Homeless in Paradise

No one knows exactly how many Islanders will sleep in cars or tents this winter, but it’s more than you think.

Suzanne Roman still wakes up during the night sometimes, remembering the time when rats chewed a hole through her tent and her little Jack Russell terrier Rascal went crazy barking at them. She was living in a friend’s backyard at the time; a long electrical cord ran from inside the house, allowing for electricity inside her outdoor home.

She has stories of sleeping in her car, too, stories about how it feels knowing that you may not have groceries or medicine or clean clothes to wear the next day, or the next week. “Through the grace of God I’ve gotten through that mentality of homelessness,” she said not long ago. It’s a mentality of hopelessness, she said, feeling like you’ll never climb out of the situation. “I do still wake up with nightmares sometimes and think I’m still in the tent.”

These days Roman, who recently celebrated her sixty-fifth birthday, is grateful for a good landlord in Vineyard Haven and her own place to fall asleep at night in an apartment she moved into a year ago. She is working part time at Stop & Shop and has a few gardening jobs. She handed me a large, colorful laminated business card that offered a variety of services, including personal gardening and cemetery plot maintenance. It had an illustration of a couple of chickens with daisies in the background. “I’m an artist, too,” she said.

The work helps pay the bills, along with some food stamps, though whenever she gets an increase in any form of public assistance, the amount she receives through another program gets decreased. She has MassHealth for her various health problems, but, she said, living out in the elements took its toll.She can’t always afford the vitamins that might help combat a chronic immune illness, and she needs hip surgery, which means time out of work so she puts it off.

A fit woman, she wears her dark hair down and doesn’t dress like one might expect a once-homeless woman to dress. Her hands are worn and gnarled with arthritis, but her clothes are clean and free of wrinkles. Her shoes are of good quality and she clearly mastered how to apply makeup somewhere along her journey. She looks good. But it upsets her when people judge her by her neat appearance. She can tell that people expect her to look “homeless” when she asks for assistance.

“I’ve had the same clothes for years,” she said. “Were they good clothes when I bought them? Yes. Did I buy them yesterday? No.”

Suzanne Roman, whose former shelter is above, holding a promotional photo from her previous life.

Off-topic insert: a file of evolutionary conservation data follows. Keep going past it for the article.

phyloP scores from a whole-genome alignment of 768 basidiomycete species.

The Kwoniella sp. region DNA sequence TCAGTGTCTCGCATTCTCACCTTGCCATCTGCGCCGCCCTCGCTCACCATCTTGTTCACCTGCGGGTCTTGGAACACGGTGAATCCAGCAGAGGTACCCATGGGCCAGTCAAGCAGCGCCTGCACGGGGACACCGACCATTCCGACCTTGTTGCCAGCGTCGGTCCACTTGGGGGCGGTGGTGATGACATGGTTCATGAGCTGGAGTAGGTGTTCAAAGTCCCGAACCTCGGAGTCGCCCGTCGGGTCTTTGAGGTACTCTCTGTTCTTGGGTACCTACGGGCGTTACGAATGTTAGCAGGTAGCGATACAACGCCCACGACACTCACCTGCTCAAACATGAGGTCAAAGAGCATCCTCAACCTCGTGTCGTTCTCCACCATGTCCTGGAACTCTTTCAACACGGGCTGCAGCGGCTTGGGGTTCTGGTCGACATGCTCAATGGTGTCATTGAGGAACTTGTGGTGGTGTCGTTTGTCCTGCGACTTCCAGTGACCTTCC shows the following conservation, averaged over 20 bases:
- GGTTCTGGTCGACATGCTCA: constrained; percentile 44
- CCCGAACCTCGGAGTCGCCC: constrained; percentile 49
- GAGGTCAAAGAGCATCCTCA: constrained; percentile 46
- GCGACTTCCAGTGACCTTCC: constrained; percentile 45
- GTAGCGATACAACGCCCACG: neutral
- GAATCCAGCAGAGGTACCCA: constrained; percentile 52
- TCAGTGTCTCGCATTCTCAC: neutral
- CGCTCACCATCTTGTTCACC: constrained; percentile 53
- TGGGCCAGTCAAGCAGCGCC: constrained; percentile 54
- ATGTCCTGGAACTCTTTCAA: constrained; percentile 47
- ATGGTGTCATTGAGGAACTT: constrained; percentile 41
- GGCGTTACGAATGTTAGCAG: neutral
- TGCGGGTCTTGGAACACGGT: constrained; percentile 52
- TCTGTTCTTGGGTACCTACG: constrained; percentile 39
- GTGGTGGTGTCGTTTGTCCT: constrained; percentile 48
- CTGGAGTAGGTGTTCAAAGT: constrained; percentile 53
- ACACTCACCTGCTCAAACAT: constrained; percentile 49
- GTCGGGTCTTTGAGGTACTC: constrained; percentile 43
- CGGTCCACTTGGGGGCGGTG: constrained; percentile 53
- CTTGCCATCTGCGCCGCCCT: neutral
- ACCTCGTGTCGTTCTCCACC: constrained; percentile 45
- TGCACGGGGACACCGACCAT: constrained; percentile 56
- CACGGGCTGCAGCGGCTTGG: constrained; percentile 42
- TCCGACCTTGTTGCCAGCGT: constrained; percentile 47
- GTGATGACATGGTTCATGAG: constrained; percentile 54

She is eager to talk about homelessness on Martha’s Vineyard, however, because she wants people to know what it’s like to sleep in their car night after night. What it’s like to come to rely on the kindness of strangers to be able to stay on the Vineyard. And that her situation is still precarious at best.

Another setback, another loss, and she knows she could be right back in her car.

Everybody on the Island, it seems, knows Junior Mendes. He walks around Vineyard Haven’s Main Street with his Mocha Mott’s coffee mug in hand nearly every day of the week. He’s at the Steamship Authority every day, too, greeting arrivals to the Vineyard with the cards he has printed at the Tisbury Printer. They include his signature phrases: “Too blessed to be stressed.” “Why hate when we can motivate.” “Let the hating stop and seek love from above.”

Most people smile back when he says hello, and they take the cards he offers. If they have a few minutes, he explains the story of the photo on some of the cards. He tells them about Daddy’s Caddy, his gold Cadillac adorned with knick-knacks and tchotchkes, and how he got President Clinton to sign it when the First Family visited the Vineyard in 1993.

“I’m all over the Internet,” he said over coffee at Waterside Market. “I had two Cadillacs and I decorated both. I even had a fire-breathing dragon on one.”

He was talking about the good old days, back when he first came to the Island around forty years ago and made money putting up drywall. He married early and had three boys before the marriage broke up after ten years. Photos on his cell phone today reveal grown-up sons with children of their own. He shook his head. “I don’t see them much,” he said.

Junior Mendes, once well known for his elaborately decorated “Daddy’s Caddy” Cadillacs, at the Steamship Authority in Vineyard Haven.
David Welch

Also on his cell phone is a short video of his old campsite in the woods in Vineyard Haven, and his tent from last year. “It was real peaceful there. I’d rather listen to the birds than to cars any day,” he said. “Oh, it ain’t too bad,” he said when asked about the colder nights. “The cops don’t bother me. In fact, they usually ask me if I need a blanket.”

Now sixty-two, Mendes has been homeless off and on for years. His family life fell apart when he began drinking decades ago. “And we were too young,” he said, shaking his head again.

He’s been sober off and on, too, including a stretch that lasted thirteen years and ended with a multi-year bender in the Caribbean. He’s currently been clean for five years and these days he won’t even go to Oak Bluffs: “I don’t go across the bridge anymore. Too many bad memories, too much drinking. I’d rather stay in Vineyard Haven.”